Blogging, tweeting, Facebooking: these new channels demanded new ways of talking with readers, rather than telling them stuff. And they introduced new challenges for people who write for the web. As Wellington web writing guru Rachel McAlpine observed in a recent blog post:
Yes, it’s true: some communication professionals are still unfamiliar with the working principles of content management systems, search engines, and accessibility. Some profess ignorance or horror when you mention Twitter, Facebook, or even blogging. They still haven’t noticed the C in ICT, or the technical in technical communicators. They barely know what the phrase social media refers to.
This is understandable if retirement is close. But tragically, some of these communication nuns are young, really young—in their twenties. Can you believe it?
First came blogging. For the first time, we were told that a personal voice – one that came from an actual identifiable individual – was important. More informal, sometimes opinionated, sometimes playful; the blogs you return to over and over again are the ones where you are intrigued either by the quality of the content or the quality of the writing.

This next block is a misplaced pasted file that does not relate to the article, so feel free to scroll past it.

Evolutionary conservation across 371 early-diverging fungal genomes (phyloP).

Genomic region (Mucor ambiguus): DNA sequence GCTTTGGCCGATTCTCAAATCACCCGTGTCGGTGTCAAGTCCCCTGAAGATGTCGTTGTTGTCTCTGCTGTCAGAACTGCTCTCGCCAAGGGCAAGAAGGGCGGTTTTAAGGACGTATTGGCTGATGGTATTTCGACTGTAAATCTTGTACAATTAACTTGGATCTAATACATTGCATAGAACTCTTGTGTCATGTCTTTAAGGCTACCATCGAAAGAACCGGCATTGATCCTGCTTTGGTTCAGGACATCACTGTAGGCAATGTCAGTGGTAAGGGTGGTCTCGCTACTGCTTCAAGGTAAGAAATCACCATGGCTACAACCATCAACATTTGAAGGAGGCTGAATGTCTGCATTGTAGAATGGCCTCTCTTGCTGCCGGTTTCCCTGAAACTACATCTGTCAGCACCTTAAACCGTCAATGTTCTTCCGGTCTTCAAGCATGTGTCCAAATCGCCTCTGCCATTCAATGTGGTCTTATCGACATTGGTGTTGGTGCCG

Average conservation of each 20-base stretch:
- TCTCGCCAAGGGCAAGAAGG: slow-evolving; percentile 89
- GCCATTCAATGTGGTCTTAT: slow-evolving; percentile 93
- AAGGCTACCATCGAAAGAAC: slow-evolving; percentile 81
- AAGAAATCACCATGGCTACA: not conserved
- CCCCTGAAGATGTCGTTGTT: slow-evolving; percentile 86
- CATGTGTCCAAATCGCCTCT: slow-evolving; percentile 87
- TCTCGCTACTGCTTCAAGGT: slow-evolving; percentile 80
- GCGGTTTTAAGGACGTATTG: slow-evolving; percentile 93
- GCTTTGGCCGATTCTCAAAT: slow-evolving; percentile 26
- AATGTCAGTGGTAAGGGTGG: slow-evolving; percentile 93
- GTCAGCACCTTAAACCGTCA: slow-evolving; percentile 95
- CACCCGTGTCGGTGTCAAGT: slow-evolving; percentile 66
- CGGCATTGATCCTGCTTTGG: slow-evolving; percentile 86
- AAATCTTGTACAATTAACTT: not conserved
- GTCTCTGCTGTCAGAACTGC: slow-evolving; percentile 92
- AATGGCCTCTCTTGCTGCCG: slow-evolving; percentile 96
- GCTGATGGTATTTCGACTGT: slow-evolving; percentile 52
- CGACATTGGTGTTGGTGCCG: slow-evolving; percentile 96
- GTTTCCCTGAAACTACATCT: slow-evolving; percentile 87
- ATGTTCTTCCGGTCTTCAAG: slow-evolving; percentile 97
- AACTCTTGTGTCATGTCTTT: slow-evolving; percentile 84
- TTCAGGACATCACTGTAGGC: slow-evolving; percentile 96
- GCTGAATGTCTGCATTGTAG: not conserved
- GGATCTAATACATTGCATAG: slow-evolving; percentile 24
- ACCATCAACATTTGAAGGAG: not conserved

Then came Facebook and Twitter. These demanded something else again. Timeliness became a new consideration: you have minutes to respond to a tweet. Brevity is obviously even more of a concern than it was with classical web writing, but then again, a number of newbies who I’ve shown Twitter to over the past few years have been surprised to see that “it’s not all in text-speak”. A real voice is even more essential than with blogging. When I started writing for the web, I would never have envisaged I’d be publishing things like this as part of my job:
Talking to people about digital collections on Twitter
What room does this leave for actual writing? Stylistic flourishes do not appear to be the book’s main concern. Instead, most advice is directed at generating more page views. All the guidelines have a hypothetical reader in mind—a reader who is constantly in a hurry, would never “jump hurdles” to find a piece of information, and must be roped in at all costs.